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to the idea of employing the volunteers fingly-if such were to be acted upon, experience would soon show its injurious effects. He next adverted to the important consderation of driving the cattle from those parts of the coast where an enemy was likely to effect a landing. He recollected, when serving under the present Lord Howe, in Ame, rica, that the enemy uniformly took the precaution of driving the cattle from such parts of the coast as his debaikations were male; this operation threw his Majesty's forces into a distressing dilemma, and they were always forced to recur to their own magazines: the consequence was, that with all the skil and ability of that celebrated officer, he was urable to penetrate further than 30 or 40 miles up the country. He was happy to understand that it was the intention of Government to take the precaution of driving the cattle from the coafts, which necessarily must reduce the enemy to the alternative of subsisting upon the contents of their own magazines..
General Tarleton faid, he should detain the House but for a very few minutes, and his endeavours would be to correct a niis-ftatement which had frequently been made with regard to recruiting the army, and in which that night it had been asserted we were wonderfully successful. The fact however, he was sorry to say, was very different. In some districts, he knew, recruits were not to be had. A great part of the statements which had been made on the contrary, were founded on the numbers who were drawn from the army of reserve, who were induced by a superadded and excessive premium to enter into the general service, and these they called recruits. There was a clause, he observed, in the army of reserve act, allowing men of the height of five feet two, to enter as substitutes; the consequence of which was, that on a certain occasion, wliere upwards of 1000 men had entered from the army of reserve, owing to the five feet two clause, there could not be found one man of five feet four for the general desence of the country. Therefore if the data of these statements were taken from what was furnished by the army of reserve, it was a deception upon the House and the country. He then called the attention of the Houle to the favourable circumstances for Minister's under which the present war was commenced; with a Parliament confiding beyond all former examiple, and with the spirit of patriotism and loyalty universally diffused throughout :he country, they were furnished with men to render the force of the country completely invulnerable. But how far they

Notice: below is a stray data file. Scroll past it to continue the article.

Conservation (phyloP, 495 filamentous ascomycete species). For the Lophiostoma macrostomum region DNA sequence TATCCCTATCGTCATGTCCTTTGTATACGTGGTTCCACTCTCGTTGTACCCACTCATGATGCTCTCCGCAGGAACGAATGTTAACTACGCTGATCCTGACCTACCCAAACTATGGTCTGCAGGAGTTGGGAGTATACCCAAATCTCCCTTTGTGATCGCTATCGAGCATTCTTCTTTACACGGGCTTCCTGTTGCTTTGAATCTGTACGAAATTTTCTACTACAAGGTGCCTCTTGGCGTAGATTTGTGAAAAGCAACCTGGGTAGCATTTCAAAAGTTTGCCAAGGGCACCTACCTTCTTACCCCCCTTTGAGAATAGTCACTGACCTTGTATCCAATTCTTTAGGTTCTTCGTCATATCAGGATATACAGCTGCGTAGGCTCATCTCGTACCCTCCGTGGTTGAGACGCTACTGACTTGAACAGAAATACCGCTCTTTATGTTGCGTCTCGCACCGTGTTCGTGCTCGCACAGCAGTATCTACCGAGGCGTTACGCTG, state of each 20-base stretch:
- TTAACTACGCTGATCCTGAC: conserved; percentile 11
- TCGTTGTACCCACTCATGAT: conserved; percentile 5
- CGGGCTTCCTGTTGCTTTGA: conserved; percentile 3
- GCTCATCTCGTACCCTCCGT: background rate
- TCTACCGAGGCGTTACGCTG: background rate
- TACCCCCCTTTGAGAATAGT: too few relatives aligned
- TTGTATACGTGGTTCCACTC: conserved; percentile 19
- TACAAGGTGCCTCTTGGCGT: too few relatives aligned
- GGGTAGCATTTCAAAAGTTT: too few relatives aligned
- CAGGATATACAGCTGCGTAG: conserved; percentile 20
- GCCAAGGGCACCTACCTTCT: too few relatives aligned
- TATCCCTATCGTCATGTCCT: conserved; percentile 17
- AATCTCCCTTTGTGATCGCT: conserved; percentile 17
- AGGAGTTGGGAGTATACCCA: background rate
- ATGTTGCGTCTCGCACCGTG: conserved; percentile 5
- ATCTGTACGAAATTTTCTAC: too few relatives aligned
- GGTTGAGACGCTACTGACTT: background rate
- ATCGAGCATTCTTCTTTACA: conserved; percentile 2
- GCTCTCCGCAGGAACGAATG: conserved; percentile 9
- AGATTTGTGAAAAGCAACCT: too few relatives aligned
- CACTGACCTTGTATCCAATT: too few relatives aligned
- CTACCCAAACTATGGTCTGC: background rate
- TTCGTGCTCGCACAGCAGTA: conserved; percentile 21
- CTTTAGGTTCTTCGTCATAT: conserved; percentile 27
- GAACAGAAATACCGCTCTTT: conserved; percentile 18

were from improving these advantages, and eitablishing a complete and effective force in the country, wis now pretty generally known. With respect to the measures intended to be proposed by an hon. Secretary for augmenting the troops of the line, when they came before the House he thould deliver his sentiments upon them: but of this he was convinced in common with all officers who were converant upon the fub;e?, that the army ought to be augmented, and that much time had heen lott.
Lord Cufilereagh found it necessary to explain, as an alluson had been made to a statement which he had given on a former occasion, that the recruiting service had not been a fourteenth less than at any former period. The injury lie was willing to admit in a certain degree, but nct by any means to the extent that was contended for.
Mr. C. IV'ynne made fome observations upon defects, which, he contended, prevailed in the prefent voluntee life tem. The men, he said, could not learn the uie of arms before they had arms given them. A comparatively small number were acquainted with ball firing. He knew of two counties where not a single mutket had been received, and other diftrias where not one half of the volunteers bad beca arned. He was glad the House were about to be rid of such a bill : it was going to a place whence he hoped it would not return, unless it was inoculated with a little more vigour, and a little more efficacy.